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PostPosted: Sat Jan 03, 2009 11:38 pm 
Hi, had another go at some star trails tonight, as i got my new cable release today :D , it was difficult this evening, because the moon was very bright, so a little to much light, but i still managed to resurect the image in LR!
Its a 3861 Sec (about 64 mins) exposure at f/6.3, ISO 400, at 17mm!
Tips for the next one will be appreaciated, and next time maybe i will, get some more stuff in the foreground, etc, and finally get the WB just right :wink: :lol:


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PostPosted: Sun Jan 04, 2009 4:22 am 
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Nice shot Ed... but how long an exposure do you dare?! Or how about stacking a few 1 hour shots to get larger arcs...

Of course you can see the effect more so by zooming-in, but you may not have as many interesting (or bright) stars in the field.

An interesting astro-photography technqie for better seeing the colour of a star is to slightly defocus the lens at regault intervals - say every five minutes over a half hour exposure. Those trails will turn into cones and give you a good idea of the star colour. Well, it's a bit of fun anyway! If you're worried about wobbling the lens while you turn the focusing ring, just temporarily cover the lens with a black cloth or a hat!


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PostPosted: Sun Jan 04, 2009 1:21 pm 
Thanks, well i would stack images, but i dont have any software to stack them, and am rather short on money at the moment! Also i was surprised how well this shot came out because there was a rather bright moon out, which made my picture, look completely white, on the cameras screen, although i managed to rectify it in LR! Although the colours of he stars, was not helped by my heavy editing, and then trying to adjust the WB, i found it very difficult to get the WB even vaguely right, that is why the image has a blue tint!


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PostPosted: Sun Jan 04, 2009 1:33 pm 
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I found this from Digz using it, but there is free trail stacking software at http://www.startrails.de/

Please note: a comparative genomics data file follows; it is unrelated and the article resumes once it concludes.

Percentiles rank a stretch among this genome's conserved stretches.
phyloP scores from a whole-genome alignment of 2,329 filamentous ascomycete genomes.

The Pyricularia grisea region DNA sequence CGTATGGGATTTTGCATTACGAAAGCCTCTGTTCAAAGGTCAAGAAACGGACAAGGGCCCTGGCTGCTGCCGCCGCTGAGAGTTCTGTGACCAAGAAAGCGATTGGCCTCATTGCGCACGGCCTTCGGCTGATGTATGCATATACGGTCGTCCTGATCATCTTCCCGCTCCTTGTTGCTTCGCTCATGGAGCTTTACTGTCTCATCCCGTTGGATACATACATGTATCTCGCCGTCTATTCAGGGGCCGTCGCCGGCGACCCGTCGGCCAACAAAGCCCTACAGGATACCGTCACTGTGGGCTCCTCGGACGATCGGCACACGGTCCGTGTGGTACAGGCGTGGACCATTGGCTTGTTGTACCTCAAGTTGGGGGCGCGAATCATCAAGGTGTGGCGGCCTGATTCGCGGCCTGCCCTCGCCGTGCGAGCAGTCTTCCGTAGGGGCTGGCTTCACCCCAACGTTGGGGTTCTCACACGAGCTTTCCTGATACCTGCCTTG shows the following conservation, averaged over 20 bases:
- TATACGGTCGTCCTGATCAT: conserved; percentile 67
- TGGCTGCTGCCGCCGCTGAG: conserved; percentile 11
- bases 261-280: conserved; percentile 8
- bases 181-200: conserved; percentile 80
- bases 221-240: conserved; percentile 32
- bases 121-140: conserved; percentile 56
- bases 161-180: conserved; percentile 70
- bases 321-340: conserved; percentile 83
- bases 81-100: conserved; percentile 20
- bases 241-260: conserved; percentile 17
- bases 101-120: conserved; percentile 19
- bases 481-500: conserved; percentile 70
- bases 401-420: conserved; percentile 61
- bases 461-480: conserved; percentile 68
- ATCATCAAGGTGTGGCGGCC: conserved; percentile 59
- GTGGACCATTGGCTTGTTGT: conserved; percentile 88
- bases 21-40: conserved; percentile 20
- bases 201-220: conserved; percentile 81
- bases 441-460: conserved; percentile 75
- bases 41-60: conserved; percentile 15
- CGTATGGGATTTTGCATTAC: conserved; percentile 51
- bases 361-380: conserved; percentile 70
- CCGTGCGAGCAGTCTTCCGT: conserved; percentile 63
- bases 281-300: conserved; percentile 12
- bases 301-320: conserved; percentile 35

The way it seems to work is to essentially take the lightest of all frames, so it doesn't add light pollution of the shorter exposures. So you can optimise the shorter exposures to a suitable level of light pollution and get more star brightness. Can also subtract dark frames to help noise or bright spots.

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PostPosted: Sun Jan 04, 2009 2:06 pm 
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Thats a pretty good attempt there. I can see a dust spot though on the lower left quarter of the image ;-)

I use the startrails software as it is free and automated. You can achieve the exact same effect in Photoshop by adding all the layers in one file and changing each layer to 'multiply' or 'overlay' I think, although some may correct me on this. This can be time consuming at first but I think there are some downloadable actions if you do a google search. I just found THIS one. You could make your own action as well. The only issue with this is that the camera must not move during the individual frames otherwise you will have to manual align (or register) the stars manually. Something that stairtrail softwar will do automatically for you.

With foreground interest you can use multiple shots and with the last one paint your foreground subject with a torch. I did this with THIS shot and painted the tree with a torch on the final frame then added all frames in the Startrails software.

In addition THIS site has some interesting reading that may help.

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PostPosted: Sun Jan 04, 2009 2:54 pm 
Ok thanks, digz, i might well give that a go!